Arkansas: Shale Gas Mining Impacts on Communities, People, and Health

Arkansas: May 2011
Joyce Hale addresses League of Women Voters, sharing her knowledge of Gas Mining in the Fayeteville Shale and its wide impact on almost every aspect of life: the physical environment with land scaring, contamination of farm land, pollution of aquifers, and health impact on children and the unborn fetus.
Joyce explains the history and concepts of “mineral rights”, “eminent domain”, and “forced pooling” and the conflicts these laws present for property owners, placing neighbor against neighbor. Land scaring and industrialization of major parts of National Parks, specifically, Ozark & Ouachita National Forest where 1730 Wells are projected in 5-10 years. Her presentation encompasses a wide range of impacts to consider as they are juxtaposed against any economic benefits. The viewer is left to evaluate these benefits against dramatic environmental and human impacts- chemicals in the fracking fluids, disturbing statistics on pre-birth fetal pollution with more than 300 contaminants being detected in umbilical cord blood of new born babies, disruption of the endocrine systems, cattle and wild life deaths, damage to farming land, contamination of the aquifers, reduction of property value and lack of protection on the Federal or state level for clean water, clean air or meaningful coordinated regulation of the industry. Joyce clearly illustrates and discusses how this process removes fresh water from the hydrogeological cycle in the initial process, as well as the well casing failure in contaminating the aquifer and the inability to find a way to dispose of the Toxic Waste Water than emerges at the end of this cycle.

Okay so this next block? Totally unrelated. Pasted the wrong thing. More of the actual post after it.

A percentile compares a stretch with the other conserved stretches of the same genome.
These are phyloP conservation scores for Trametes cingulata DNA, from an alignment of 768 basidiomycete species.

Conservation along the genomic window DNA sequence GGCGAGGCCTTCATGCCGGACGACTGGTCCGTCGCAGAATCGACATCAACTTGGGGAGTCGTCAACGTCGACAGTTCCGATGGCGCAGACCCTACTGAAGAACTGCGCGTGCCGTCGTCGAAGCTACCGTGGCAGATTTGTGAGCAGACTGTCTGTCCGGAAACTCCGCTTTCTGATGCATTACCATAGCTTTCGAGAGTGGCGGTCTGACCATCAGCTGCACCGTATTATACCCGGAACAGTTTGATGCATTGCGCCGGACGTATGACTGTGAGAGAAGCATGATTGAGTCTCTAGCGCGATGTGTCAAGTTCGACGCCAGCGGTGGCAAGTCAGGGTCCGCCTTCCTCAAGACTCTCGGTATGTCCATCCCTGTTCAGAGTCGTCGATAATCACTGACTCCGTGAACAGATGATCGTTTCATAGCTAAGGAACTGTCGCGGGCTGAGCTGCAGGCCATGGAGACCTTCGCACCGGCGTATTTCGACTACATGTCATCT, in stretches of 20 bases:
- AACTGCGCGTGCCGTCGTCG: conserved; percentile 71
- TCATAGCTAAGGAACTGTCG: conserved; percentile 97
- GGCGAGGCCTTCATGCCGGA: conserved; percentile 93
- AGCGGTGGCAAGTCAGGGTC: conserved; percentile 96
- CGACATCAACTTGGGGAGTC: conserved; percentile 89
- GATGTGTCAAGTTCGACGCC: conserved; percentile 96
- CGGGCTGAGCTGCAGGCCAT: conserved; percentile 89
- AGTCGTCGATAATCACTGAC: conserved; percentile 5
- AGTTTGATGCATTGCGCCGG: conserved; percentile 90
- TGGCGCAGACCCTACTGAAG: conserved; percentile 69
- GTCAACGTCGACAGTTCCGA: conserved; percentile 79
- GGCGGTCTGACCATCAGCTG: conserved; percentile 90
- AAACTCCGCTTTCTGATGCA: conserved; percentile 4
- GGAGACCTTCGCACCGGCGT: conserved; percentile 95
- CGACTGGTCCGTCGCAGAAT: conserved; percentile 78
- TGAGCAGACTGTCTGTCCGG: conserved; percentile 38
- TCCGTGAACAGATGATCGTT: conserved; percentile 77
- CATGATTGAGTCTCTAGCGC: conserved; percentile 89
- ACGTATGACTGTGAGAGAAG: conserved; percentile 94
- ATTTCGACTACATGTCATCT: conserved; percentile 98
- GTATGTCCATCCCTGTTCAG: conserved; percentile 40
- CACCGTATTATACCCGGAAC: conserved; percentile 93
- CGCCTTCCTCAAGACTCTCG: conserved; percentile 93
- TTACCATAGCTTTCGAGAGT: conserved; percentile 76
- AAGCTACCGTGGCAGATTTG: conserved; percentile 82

In the second portion of this presentation, several League women get together to ask questions and discuss what is happening in Pennsylvania, Colorado and Texas.
SAND: Sand is used in the fracking process in Arkansas, and Joyce Hale points out that a very popular tourist spot for fishing called “Twin Mountain” is in jeapordy because this very fine sand-said to be perfect for fracking-may only be able to be reached through mountain top removal.
You can learn more about Frac Sand Mining Issues with Hyrdraulic Fracturing: Land Destruction from Mining Operations, here: and also “TWIN MOUNTAIN“.

Special presentation for the League of Women voters and friends at the Fayetteville AR city library